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New Jersey Division of Youth and Family Services,*Fn1 v. S.A


November 26, 2012


On appeal from the Superior Court of New Jersey, Chancery Division, Family Part, Hudson County, Docket No. FN-09-179-11.

Per curiam.



Submitted October 22, 2012

Before Judges Espinosa and Guadagno.

Defendant mother S.A. (Susan)*fn2 appeals from the March 24, 2011 order entered following a fact-finding hearing that she abused or neglected her infant son S.A. (Steven) by leaving him alone and unsupervised at home. In a parallel criminal matter involving the same incident, Susan pled guilty to child abuse in the fourth degree. As the Title Nine*fn3 allegations and the criminal charges related to the same incident of abuse, we find that defendant is barred by collateral estoppel from challenging the findings of abuse or neglect and dismiss her appeal. We add only the following comments.

Susan gave birth to Steven on August 24, 2009. The Division of Youth and Family Services (DYFS or the Division) received three referrals in 2010 alleging Susan had left Steven alone. All were determined to be unfounded. The fourth referral came from the Jersey City Police Department on September 27, 2010.

Steven's maternal grandmother, M.A. (Maxine) reported that she received a call that Susan left her apartment without Steven and the caller suspected that Steven was alone in the home. Maxine called her mother, Steven's maternal great-grandmother D.H. (Doris), and asked her to go and check on Steven. Doris went to Susan's apartment and found the front door open and Steven alone and crying. The police responded and observed Steven, who was thirteen months old at the time, wearing soiled pants and no shirt. The child was taken to the hospital for examination and Susan was later arrested.

DYFS executed a Dodd removal*fn4 and Steven was temporarily placed in a resource home. At a hearing on the Division's order to show cause, Maxine was awarded custody of Steven.

On January 12, 2011, a grand jury returned an indictment against Susan charging her with endangering the welfare of a child, N.J.S.A. 2C:24-4a (count one), and child abuse, N.J.S.A. 9:6-1 & 9:6-3 (count two).

On March, 22, 2011, Susan pled guilty to count two, admitting that on September 27, 2010, she had care and responsibility for Steven and left him alone for an extensive period of time.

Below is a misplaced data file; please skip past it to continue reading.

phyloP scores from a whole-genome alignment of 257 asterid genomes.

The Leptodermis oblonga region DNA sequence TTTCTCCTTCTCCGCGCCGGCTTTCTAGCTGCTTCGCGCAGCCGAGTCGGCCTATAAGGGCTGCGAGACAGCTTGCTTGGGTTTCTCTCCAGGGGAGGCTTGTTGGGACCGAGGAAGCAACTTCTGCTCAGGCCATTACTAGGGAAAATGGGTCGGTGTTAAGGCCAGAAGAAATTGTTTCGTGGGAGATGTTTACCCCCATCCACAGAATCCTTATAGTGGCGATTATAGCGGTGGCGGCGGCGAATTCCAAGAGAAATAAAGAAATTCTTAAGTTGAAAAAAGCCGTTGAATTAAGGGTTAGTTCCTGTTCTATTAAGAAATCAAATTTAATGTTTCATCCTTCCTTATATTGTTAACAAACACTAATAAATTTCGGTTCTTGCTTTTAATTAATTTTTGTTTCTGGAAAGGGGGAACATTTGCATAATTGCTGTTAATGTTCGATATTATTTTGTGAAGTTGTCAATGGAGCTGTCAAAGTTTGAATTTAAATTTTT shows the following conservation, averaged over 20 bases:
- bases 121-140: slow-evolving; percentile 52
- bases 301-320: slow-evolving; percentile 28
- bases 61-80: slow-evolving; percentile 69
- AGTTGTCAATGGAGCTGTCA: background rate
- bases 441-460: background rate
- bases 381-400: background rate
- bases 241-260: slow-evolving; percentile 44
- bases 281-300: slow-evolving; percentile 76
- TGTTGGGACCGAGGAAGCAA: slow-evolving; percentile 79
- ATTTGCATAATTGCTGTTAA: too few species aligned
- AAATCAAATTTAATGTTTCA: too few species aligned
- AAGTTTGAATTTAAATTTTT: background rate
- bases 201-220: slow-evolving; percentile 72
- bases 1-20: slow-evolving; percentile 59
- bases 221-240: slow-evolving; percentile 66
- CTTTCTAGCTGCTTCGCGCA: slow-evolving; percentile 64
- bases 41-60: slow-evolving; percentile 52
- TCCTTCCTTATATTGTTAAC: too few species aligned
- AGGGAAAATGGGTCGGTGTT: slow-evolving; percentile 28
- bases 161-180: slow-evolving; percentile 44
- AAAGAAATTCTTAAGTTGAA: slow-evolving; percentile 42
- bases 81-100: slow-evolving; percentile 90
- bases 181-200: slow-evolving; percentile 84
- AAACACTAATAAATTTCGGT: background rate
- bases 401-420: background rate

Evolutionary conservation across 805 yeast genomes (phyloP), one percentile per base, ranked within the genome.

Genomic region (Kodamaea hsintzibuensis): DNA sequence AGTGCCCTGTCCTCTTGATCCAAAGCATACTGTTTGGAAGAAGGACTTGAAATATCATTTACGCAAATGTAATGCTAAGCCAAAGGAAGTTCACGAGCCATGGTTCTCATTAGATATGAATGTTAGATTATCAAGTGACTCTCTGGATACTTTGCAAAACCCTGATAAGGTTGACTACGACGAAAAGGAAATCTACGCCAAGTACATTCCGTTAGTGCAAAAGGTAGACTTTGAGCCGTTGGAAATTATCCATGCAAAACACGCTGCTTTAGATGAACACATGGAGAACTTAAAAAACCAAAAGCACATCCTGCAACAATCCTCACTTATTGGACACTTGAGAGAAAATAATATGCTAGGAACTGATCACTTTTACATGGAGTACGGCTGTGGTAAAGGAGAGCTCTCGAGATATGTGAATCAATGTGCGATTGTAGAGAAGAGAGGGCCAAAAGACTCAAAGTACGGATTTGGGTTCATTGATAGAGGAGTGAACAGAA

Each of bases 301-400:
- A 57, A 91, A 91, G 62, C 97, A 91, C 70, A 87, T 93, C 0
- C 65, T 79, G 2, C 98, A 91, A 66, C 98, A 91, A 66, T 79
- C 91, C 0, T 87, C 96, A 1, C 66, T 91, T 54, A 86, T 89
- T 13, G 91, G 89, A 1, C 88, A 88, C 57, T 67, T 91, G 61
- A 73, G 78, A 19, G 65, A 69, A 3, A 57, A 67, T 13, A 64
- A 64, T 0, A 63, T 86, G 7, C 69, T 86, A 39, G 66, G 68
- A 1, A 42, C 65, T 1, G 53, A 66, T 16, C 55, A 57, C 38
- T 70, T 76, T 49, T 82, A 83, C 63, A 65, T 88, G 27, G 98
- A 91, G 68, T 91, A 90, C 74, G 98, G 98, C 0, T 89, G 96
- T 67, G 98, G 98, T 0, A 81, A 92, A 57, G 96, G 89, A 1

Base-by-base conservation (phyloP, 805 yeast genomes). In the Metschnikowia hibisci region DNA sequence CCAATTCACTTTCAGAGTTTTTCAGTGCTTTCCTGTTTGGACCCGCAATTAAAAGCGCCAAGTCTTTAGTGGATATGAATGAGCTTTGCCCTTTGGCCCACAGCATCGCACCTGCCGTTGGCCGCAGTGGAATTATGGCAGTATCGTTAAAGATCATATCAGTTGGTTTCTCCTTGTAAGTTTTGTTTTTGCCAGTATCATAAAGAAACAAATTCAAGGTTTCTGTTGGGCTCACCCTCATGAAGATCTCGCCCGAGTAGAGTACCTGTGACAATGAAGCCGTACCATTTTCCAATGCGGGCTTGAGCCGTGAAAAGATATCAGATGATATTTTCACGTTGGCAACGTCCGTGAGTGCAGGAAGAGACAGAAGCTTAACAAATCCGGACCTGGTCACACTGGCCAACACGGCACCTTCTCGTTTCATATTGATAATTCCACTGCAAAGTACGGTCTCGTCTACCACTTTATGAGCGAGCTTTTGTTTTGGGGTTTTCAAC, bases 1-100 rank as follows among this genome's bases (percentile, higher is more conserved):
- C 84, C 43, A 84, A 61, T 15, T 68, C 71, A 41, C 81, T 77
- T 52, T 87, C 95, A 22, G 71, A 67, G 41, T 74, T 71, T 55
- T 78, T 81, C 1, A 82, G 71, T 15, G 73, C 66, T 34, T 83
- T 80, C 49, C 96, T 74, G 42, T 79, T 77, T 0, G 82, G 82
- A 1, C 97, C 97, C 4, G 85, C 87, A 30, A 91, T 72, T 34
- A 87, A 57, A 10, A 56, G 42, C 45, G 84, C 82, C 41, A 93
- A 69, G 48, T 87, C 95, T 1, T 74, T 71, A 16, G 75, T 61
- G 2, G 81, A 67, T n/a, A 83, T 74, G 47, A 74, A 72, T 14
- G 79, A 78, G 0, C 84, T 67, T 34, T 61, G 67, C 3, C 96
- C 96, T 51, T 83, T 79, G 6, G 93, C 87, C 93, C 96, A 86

On March 24, 2011, a fact-finding hearing was held on the Title Nine matter. Neither the mother nor her counsel informed the court of her guilty plea two days earlier and the court entered a finding of abuse and neglect based on the testimony of two DYFS caseworkers.

After the finding was entered, the mother requested that the Title Nine matter be dismissed as she did not want custody of her son.

"Collateral estoppel is that branch of the broader law of res judicata which bars relitigation of any issue which was actually determined in a prior action, generally between the same parties, involving a different claim or cause of action." State v. Gonzalez, 75 N.J. 181, 186 (1977). There are five identified conditions precedent to the application of the collateral estoppel doctrine for the doctrine to foreclose the relitigation of an issue. The party asserting the bar must show:

(1) the issue to be precluded is identical to the issue decided in the prior proceeding; (2) the issue was actually litigated in the prior proceeding; (3) the court in the prior proceeding issued a final judgment on the merits; (4) the determination of the issue was essential to the prior judgment; and (5) the party against whom the doctrine is asserted was a party to or in privity with a party to the earlier proceeding." [Olivieri v. Y.M.F. Carpet, Inc., 186 N.J. 511, 521 (2006) (quoting In re Estate of Dawson, 136 N.J. 1, 20-21 (1994)).]

In this matter, these factors have been satisfied: (1) the issue to be precluded in the Title Nine proceedings - that Steven was abused or neglected pursuant to N.J.S.A. 9:6-8.9 and -8.21- was identical to the issue in the criminal case; (2) the issue was litigated and resolved by Susan's guilty plea; (3) the judgment of conviction represents a final judgment; (4) the determination of the issue of harm to the child was essential to the Title Nine court's judgment; and (5) there was privity as Susan was the defendant in both proceedings.

However, "'even where these requirements are met, the doctrine, which has its roots in equity, will not be applied when it is unfair to do so.'" Olivieri, supra, 186 N.J. at 521-22 (quoting Pace v. Kuchinsky, 347 N.J. Super. 202, 215 (App. Div. 2002)). The relevant focus "must center on whether the conditions precedent to the application of the collateral estoppel doctrine have been satisfied and, if so, whether the application of the doctrine is equitable under the circumstances." New Jersey Div. of Youth and Family Servs. v. R.D., 207 N.J. 88, 116 (2011).

While Title Nine abuse or neglect proceedings are governed by the preponderance of the evidence standard of proof, N.J.S.A. 9:6-8.46(b)(1), each element in the criminal charge must be established by proof beyond a reasonable doubt. N.J.S.A. 2C:1-13.

Applying those principles, we conclude that defendant had a full and fair opportunity to challenge the child abuse allegation in the criminal forum and conceded her guilt with her plea. All requirements of the general rule of collateral estoppel have been satisfied and no compelling circumstances indicate that the imposition of the doctrine is so unfair that equity demands that defendant should have her claims "heard anew" on this same issue. See Gannon v. Am. Home Prods., 211 N.J. 454, 480-481 (2012).


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